I bought this wonderful example of BMW's classic 70's airhead 3-4 years ago. I saw her with a for sale sign on, on the side of the road near my home. I'd always wanted an R75/6. She was beat down and clearly needed a lot of work, but the legendary simplicity and reliability of BMW's Type 247, horizontally opposed, "boxer" twin engine drew me in. I wanted to learn these bikes, inside and out, so I might someday own and maintain BMW's coveted R90s.
Known for their dorky, oddly quiet, supremely reliable stodgy old man bikes, the R75/6 is pure BMW. Initially, I had to rebuild the top-end, the carbs, the petcocks and the under-tank master cylinder, and refresh the fuel lines. All this stopped her from pouring gas on me every time I started her. She also got new tires, as the set on the bike looked to be a decade old. All in all, I spent about 3 months and got her running. I learned to appreciate the Bing CV carburetor.
For around a year, it was as love. I promised myself I'd only do mechanical work on the bike and no cosmetic anything. I was feeling confident enough to start planning a road trip to Los Angeles. An LA/SF motorcycle trip, along the coast, specifically on an old BMW airhead has long been a dream of mine. The bike really felt ready!
Then a friend showed up with a perfectly good fairing, from an R90s. I could make my cute little R75/6 look a bit like a sport bike, but I'd have to have it all painted. I wanted BMW's original grenada red, with black pinstripes, as it reminds me of our website. I sent all the parts out for paint, it took over a year to get them back. Once I had them on the bike, she was no longer road worthy. I should have stuck to my original plan.
The work I'd done prior was all solid. Now, it was the handling and the suspension that went all silly. Turns out, as I was installing the fairing, and putting on low European style handlebars, I made several mistakes. Thats OK cause I now know all about the steering head and how to adjust it. I also learned to adjust brake drag up front. Also, I was unaware, but incorrect throttle cable routing can result in the bike accelerating when you turn the bars. Extra scary!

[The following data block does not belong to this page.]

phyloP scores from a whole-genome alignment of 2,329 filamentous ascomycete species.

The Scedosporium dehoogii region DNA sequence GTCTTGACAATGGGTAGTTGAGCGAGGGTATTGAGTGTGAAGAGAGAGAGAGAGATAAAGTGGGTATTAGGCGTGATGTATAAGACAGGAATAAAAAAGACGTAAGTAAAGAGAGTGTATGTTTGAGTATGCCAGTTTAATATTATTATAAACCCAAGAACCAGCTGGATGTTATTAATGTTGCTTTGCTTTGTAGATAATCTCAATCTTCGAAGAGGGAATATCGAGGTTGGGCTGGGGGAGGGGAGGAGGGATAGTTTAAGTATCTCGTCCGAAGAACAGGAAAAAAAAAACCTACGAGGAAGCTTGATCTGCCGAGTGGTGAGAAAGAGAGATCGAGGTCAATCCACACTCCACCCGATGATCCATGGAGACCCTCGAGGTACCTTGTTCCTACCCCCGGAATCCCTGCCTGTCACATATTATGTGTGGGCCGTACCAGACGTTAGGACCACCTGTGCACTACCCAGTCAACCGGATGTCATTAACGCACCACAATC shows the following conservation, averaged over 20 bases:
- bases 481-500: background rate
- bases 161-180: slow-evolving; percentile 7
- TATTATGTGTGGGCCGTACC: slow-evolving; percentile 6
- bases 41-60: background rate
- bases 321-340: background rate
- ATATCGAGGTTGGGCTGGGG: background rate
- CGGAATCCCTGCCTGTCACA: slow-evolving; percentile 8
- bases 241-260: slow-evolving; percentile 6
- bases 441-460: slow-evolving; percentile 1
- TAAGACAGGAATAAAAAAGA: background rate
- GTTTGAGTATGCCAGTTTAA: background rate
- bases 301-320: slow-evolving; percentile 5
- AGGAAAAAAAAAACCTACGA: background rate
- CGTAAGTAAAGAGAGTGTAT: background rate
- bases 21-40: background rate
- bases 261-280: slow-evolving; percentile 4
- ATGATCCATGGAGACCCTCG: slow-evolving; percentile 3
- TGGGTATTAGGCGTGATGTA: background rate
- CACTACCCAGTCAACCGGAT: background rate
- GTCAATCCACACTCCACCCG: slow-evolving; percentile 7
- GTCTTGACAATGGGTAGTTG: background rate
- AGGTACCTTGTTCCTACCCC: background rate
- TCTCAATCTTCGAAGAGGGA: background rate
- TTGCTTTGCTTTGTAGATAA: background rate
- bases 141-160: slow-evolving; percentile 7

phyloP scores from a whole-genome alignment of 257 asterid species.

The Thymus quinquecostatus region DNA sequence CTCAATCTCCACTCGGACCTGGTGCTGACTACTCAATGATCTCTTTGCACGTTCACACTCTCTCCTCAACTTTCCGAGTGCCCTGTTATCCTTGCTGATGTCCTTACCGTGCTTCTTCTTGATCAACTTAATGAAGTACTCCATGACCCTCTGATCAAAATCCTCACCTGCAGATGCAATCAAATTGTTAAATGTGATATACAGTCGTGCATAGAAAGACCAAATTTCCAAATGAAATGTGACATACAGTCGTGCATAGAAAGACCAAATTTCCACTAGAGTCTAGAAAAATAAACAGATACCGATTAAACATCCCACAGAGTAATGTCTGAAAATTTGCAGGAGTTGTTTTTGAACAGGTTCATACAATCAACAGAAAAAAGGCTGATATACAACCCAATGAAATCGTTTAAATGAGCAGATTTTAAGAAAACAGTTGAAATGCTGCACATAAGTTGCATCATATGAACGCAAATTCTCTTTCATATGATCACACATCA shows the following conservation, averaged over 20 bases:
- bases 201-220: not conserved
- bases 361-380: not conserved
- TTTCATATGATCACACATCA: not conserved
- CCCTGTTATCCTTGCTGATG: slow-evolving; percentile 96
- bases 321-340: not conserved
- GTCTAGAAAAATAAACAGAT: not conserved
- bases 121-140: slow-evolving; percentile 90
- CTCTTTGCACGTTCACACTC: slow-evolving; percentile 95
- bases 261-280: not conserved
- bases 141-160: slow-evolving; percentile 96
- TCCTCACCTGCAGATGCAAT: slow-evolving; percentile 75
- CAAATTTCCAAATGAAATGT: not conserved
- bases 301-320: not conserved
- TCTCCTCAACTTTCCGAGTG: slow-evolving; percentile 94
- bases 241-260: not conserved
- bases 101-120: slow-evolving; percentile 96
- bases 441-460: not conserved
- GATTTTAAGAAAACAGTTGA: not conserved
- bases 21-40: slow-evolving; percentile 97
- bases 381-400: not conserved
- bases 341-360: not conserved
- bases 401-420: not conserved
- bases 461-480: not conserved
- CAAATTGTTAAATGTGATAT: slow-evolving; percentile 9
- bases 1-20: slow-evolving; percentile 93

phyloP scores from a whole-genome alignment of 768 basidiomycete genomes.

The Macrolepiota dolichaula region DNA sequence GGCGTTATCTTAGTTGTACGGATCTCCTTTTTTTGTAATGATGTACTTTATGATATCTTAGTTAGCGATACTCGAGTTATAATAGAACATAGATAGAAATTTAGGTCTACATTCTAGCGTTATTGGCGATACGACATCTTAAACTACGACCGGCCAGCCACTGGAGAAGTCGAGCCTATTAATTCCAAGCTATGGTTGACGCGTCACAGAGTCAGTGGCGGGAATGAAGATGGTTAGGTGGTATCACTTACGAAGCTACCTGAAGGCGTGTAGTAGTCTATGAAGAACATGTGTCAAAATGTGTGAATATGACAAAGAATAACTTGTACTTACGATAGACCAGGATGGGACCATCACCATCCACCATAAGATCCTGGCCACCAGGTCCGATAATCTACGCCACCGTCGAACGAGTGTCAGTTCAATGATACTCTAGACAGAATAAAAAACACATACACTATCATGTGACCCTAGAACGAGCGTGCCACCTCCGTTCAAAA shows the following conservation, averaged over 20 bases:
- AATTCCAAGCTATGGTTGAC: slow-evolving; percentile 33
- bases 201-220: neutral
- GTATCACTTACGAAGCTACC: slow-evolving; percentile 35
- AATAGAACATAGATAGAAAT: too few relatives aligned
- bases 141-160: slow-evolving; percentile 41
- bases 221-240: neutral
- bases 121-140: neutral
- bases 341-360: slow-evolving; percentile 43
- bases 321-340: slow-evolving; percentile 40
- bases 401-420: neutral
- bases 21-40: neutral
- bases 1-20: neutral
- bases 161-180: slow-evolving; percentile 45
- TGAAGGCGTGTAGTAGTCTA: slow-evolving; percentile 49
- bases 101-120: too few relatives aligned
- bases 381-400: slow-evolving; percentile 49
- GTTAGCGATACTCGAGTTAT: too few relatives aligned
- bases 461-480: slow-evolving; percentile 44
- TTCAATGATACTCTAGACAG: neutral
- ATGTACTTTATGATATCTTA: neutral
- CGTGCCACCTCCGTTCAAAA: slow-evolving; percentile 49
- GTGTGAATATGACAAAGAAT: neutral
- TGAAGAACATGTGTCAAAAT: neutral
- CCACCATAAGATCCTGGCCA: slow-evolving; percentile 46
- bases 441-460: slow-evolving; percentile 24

Also during the time where I was sorting the suspension out, the brake lights and turn signals started to behave oddly. Oddly like a VW bus. I'd hit the brakes and the turn signals would light up. I'd signal right and the brake lights would engage. Signal left and they'd disengage. I spent hours with a test bulb looking for a short. It that was caused by the re-installed body parts pinching a wire.
Having sorted that all out, I replaced the front fork springs with OEM new, and put on cleaner rear shocks (and exhaust) that came off the back off a donor bike. For a while I rode around with the mufflers on backwards. They are correctly installed now.
I found a beautiful set of old Krauser starlet luggage and started to tour around Northern California a bit, building my confidence back up. I've been to Jenner so many times it is silly. It was time to take the bike down to Southern California, like I always planned.
The morning was beautiful. The sun was out, but temperatures still mild. I was getting 53 mpg! I had just gotten back on the road, after a coffee, when the engine suddenly lost power. I was doing around 75 mph in the fast lane on the 101 outside of Soledad, CA. I had to drift to the shoulder, as the bike felt like it was getting no fuel, too much fuel or no spark. It just wasn't turning over. Roadside, I pulled a plug and tested for spark. At the same time, I could also see that the plugs were wet, and I could smell fuel blow out the spark plug hole when I turned the engine over. The plug was producing a weak, blue spark in the bright sunshine. I futzed with the carbs and felt all was well there. The points were also fine. I decided the bike must be defying the laws of physics, she had fuel, air and spark. I felt unable to repair it in whizzing traffic and gave up.
Towed home, I determined the problem was 40 year old coils. I ordered new coils and spark plug wires. She started right up. I rode her around the Marin coast yesterday, and aside from a blown headlamp fuse in the headlight bucket, she runs amazingly well.
I made some mistakes with this bike. While I've learned a lot about maintaining an Airhead, I also learned that a 40 year old motorcycle is 40. While I'm feeling great riding her locally, I'd want to give that electrical system a good once over before taking it on a road trip again.
I love airheads. I've already found my R90s. This R75/6 has served its purpose in my life. I've learned enough to feel good about owning a more collectable model. It is time to let someone else enjoy the puzzle that is this bike, I think she is pretty close but I'm ready to move on. She also might be haunted.
If you are in the SF Bay area, maybe she is for you.